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Cosmic inflation throws gasoline on that fire. It makes the big bang even bangier right at the start. Instead of a linear expansion, the universe would have undergone an exponential growth.
In 1979, theorist Alan Guth, then at Stanford, seized on a potential explanation for some of the lingering mysteries of the universe, such as the remarkable homogeneity of the whole place - the way distantly removed parts of the universe had the same temperature and texture even though they had never been in contact with each other. Perhaps the universe did not merely expand in a stately manner but went through a much more dramatic, exponential expansion, essentially going from microscopic in scale to cosmically huge in a tiny fraction of a second.
It is unclear how long this inflationary epoch lasted. Kovac calculated that in that first fraction of a second the volume of the universe increased by a factor of 10 to the 26th power, going from subatomic to cosmic.
This is obviously difficult terrain for theorists, and the question of why there is something rather than nothing creeps into realms traditionally governed by theologians. But theoretical physicists say that empty space is not empty, that the vacuum crackles with energy and that quantum physics permits such mind-boggling events as a universe popping up seemingly out of nowhere.
"Inflation - the idea of a very big burst of inflation very early on - is the most important idea in cosmology since the big bang itself," said Michael Turner, a University of Chicago cosmologist. "If correct, this burst is the dynamite behind our big bang."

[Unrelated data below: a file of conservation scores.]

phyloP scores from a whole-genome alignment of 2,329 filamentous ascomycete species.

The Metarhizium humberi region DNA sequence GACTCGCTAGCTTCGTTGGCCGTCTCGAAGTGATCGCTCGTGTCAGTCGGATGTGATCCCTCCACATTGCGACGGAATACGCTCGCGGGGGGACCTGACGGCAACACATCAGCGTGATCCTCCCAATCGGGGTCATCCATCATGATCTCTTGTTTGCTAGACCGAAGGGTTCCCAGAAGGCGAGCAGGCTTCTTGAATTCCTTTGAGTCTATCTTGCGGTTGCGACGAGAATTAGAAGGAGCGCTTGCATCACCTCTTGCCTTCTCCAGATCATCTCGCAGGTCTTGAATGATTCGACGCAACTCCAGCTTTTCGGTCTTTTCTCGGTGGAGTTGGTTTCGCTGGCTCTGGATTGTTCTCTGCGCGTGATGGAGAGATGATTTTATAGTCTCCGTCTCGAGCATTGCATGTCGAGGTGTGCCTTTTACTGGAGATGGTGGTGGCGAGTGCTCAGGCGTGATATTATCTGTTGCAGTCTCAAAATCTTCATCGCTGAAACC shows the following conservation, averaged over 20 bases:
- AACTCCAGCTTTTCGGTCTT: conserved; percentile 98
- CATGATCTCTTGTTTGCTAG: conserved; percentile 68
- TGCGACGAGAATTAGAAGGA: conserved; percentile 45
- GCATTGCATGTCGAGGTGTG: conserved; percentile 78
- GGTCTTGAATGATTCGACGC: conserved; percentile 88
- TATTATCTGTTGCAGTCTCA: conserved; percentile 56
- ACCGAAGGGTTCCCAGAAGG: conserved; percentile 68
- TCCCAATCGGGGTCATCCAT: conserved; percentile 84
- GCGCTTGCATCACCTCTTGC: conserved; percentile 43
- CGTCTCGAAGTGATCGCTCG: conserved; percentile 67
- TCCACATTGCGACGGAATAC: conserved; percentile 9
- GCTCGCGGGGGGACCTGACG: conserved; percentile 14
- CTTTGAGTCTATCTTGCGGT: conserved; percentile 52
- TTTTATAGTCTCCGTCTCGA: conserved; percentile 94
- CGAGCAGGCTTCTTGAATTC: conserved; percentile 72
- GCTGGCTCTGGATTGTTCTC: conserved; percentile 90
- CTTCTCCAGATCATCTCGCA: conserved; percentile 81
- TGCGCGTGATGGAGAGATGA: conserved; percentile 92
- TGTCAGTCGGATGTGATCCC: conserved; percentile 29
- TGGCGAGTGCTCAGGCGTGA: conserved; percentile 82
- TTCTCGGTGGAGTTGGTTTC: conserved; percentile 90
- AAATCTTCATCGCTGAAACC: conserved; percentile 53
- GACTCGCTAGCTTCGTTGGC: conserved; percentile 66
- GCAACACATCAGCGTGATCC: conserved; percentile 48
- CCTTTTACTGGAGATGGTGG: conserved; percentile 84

Princeton University astrophysicist David Spergel said after Monday’s announcement, "If true, this has revolutionary impacts for our understanding of the physics of the early universe and gives us insight into physics on really small scales."
Spergel added, "We will soon know if this result is revolutionary or due to some poorly understood systematics."
The inflationary model implies that our universe is exceedingly larger than what we currently observe, which is humbling already in its scale. Moreover, the vacuum energy that drove the inflationary process would presumably imply the existence of a larger cosmos, or "multiverse," of which our universe is but a granular element.
"These ideas about the multiverse become interesting to me only when theories come up with testable predictions based on them," Kovac said Monday. "The powerful thing about the basic inflationary paradigm is that it did offer us this clear, testable prediction: the existence of gravitational waves which are directly linked to the exponential expansion that’s intrinsic to the theory."
The cosmological models favored by scientists do not permit us to have contact with other potential universes. The multiverse is, for now, conjectural, because it is not easily subject to experimental verification and is unobservable - from the South Pole or from anywhere else.
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